I wrote a post yesterday (day before?) about the friend of Mr ONIS. Mr ONIS then read the post and perceived it to be one big moan about the young lady (hereafter referred to as TYL).

Alright, yes I probably was moaning, but why not? Though very nice and not unpleasant (to me), TYL essentially treated a brand shiny new friendship as an old and secure one. That's okay, I can work with that, it just caught me out.

All the same, Mr ONIS read it as being excessively negative and so I deleted it.

He also raised the question of a point to the post and to the blog. I have told him this and I will repeat it. The point is mine, and mine alone. It's barely even about being read, it's just about writing: anything. I'd like to write and the only way to improve is to do it. I have a stock of pieces saved in Word which I have written, but where's the fun in that. Writing in this blog is little more than journal keeping, nothing profound, though occasionally a little more ambitious.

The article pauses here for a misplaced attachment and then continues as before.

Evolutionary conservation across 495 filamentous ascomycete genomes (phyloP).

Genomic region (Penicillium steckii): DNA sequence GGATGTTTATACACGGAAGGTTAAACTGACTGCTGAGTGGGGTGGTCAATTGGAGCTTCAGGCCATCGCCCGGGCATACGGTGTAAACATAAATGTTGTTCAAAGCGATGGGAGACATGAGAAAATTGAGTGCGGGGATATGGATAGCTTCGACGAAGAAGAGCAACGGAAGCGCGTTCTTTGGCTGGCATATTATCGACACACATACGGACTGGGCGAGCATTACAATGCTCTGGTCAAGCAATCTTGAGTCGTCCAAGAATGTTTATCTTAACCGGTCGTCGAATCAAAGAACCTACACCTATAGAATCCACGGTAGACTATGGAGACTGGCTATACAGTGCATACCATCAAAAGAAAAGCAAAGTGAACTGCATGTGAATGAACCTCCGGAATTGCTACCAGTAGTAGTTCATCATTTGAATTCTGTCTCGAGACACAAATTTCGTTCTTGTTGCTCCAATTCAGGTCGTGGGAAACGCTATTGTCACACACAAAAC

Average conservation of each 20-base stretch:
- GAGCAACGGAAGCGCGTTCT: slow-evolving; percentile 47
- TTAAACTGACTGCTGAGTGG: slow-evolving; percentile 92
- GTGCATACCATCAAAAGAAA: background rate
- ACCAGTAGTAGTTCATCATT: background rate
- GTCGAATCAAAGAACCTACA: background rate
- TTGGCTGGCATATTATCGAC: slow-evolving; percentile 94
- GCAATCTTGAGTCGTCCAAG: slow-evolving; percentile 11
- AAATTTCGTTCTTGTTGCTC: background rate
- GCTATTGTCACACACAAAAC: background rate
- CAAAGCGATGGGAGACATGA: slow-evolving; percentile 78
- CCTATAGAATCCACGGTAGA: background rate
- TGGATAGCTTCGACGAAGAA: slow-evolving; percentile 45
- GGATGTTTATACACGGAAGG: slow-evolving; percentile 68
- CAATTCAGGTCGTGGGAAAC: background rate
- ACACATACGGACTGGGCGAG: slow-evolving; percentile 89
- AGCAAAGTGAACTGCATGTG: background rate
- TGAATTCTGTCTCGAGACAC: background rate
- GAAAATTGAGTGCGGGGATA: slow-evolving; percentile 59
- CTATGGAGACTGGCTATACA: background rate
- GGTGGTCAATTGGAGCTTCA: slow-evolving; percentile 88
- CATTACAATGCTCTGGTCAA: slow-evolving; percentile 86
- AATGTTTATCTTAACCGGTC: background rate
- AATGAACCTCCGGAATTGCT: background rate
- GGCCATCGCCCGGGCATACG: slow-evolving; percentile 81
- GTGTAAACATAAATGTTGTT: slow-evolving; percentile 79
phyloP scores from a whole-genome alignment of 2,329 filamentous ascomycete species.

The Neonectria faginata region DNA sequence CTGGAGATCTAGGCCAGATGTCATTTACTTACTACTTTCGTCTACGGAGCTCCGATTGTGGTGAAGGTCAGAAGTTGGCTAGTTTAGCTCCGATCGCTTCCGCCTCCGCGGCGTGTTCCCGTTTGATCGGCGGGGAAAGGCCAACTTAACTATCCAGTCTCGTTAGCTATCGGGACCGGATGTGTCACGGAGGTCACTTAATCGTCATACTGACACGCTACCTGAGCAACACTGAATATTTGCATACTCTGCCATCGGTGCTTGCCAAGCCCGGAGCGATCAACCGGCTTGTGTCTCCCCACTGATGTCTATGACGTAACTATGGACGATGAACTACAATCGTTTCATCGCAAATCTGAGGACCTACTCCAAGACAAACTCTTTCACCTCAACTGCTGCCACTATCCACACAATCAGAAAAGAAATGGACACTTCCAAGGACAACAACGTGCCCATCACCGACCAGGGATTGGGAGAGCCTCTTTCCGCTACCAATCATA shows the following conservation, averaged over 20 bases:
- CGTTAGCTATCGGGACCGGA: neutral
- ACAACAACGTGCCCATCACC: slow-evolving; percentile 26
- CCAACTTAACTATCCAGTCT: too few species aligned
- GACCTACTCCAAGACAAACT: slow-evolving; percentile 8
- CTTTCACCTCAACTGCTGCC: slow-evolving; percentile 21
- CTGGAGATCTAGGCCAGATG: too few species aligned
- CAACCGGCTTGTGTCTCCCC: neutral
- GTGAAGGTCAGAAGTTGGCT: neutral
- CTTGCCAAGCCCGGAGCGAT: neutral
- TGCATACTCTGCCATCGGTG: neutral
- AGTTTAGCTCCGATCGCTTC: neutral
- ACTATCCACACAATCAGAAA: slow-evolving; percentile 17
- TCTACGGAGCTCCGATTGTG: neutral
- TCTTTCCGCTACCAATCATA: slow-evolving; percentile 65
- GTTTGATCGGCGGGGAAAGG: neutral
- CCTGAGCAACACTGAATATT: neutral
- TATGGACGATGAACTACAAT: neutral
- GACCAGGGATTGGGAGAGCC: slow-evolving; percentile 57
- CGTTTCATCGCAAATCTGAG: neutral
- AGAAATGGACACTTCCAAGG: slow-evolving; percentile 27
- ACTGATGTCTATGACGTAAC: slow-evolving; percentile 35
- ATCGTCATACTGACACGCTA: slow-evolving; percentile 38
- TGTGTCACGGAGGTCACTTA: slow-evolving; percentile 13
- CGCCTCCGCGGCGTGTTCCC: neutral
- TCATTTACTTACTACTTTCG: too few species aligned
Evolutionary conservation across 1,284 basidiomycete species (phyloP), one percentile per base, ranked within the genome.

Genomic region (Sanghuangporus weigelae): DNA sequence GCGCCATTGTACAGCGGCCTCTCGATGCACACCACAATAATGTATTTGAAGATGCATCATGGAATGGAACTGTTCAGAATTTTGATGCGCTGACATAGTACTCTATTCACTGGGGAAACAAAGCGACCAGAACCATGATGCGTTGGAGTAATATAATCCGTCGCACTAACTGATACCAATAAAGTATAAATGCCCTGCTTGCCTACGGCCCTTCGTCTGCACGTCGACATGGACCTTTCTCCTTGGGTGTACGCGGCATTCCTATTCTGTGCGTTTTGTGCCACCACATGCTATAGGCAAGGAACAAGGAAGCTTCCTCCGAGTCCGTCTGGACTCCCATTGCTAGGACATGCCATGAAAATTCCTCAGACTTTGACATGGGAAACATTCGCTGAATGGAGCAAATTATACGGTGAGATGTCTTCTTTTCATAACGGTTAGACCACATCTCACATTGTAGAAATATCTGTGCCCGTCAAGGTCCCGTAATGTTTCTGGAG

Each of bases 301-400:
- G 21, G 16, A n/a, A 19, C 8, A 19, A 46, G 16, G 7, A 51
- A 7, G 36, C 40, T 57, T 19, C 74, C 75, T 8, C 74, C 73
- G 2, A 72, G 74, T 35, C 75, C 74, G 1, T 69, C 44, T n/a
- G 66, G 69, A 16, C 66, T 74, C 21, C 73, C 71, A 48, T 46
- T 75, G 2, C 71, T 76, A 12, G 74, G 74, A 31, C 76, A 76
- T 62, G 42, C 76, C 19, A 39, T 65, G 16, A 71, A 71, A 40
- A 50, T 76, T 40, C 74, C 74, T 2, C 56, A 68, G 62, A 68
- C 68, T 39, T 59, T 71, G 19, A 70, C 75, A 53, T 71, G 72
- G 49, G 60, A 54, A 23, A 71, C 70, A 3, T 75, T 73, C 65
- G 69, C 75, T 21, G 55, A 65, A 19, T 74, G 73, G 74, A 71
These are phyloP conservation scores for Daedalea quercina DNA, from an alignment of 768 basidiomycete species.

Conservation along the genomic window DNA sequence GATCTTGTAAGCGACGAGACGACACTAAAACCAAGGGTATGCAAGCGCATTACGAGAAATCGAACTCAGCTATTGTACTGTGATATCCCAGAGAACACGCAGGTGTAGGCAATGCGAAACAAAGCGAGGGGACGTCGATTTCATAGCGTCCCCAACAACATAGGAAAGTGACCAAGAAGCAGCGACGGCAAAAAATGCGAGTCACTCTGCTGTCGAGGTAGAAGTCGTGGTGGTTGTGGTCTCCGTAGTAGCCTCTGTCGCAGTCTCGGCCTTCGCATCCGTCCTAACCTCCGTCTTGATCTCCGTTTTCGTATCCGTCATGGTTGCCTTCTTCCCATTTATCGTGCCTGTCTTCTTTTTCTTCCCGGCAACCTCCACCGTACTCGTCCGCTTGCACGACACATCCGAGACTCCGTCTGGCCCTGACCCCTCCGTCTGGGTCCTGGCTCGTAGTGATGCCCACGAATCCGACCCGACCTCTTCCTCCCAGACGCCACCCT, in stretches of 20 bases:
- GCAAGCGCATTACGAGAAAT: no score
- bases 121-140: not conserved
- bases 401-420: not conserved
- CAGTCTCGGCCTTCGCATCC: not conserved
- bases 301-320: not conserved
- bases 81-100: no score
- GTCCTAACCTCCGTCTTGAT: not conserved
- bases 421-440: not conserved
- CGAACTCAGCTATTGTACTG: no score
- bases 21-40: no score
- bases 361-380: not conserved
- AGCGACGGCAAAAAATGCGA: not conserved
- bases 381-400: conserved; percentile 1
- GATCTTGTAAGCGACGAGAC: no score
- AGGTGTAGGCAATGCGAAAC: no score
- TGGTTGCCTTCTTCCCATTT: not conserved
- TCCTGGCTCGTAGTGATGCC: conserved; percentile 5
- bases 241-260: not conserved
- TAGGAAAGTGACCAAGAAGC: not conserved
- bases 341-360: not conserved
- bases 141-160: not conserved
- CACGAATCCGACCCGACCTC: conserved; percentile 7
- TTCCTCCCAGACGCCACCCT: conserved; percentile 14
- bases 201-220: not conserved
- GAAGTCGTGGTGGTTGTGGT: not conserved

I can accept that my brain is less switched on now than as a student and that often I want to say something but can't quite make it hang together and that I start following routes without knowing where they'll lead.

When I wrote about TYL, I had intended to write something along the lines of a 'why aren't you a feminist?' piece. I wanted to write about conversations I have had with women aged between 25 and 85 in which they have all revealed classic examples of points on which feminism is fought. They include rape, exploitation, abortion, the effect of motherhood on career, education and the simple desire to carve something better out for themselves. Yet, when asked, they don't describe themselves as feminists.

Why could this be?

There are obvious answers which are useful clich├ęs, like: feminism not being sexy; feminists not being sexy; feminists having no sense of humour and equality having been achieved.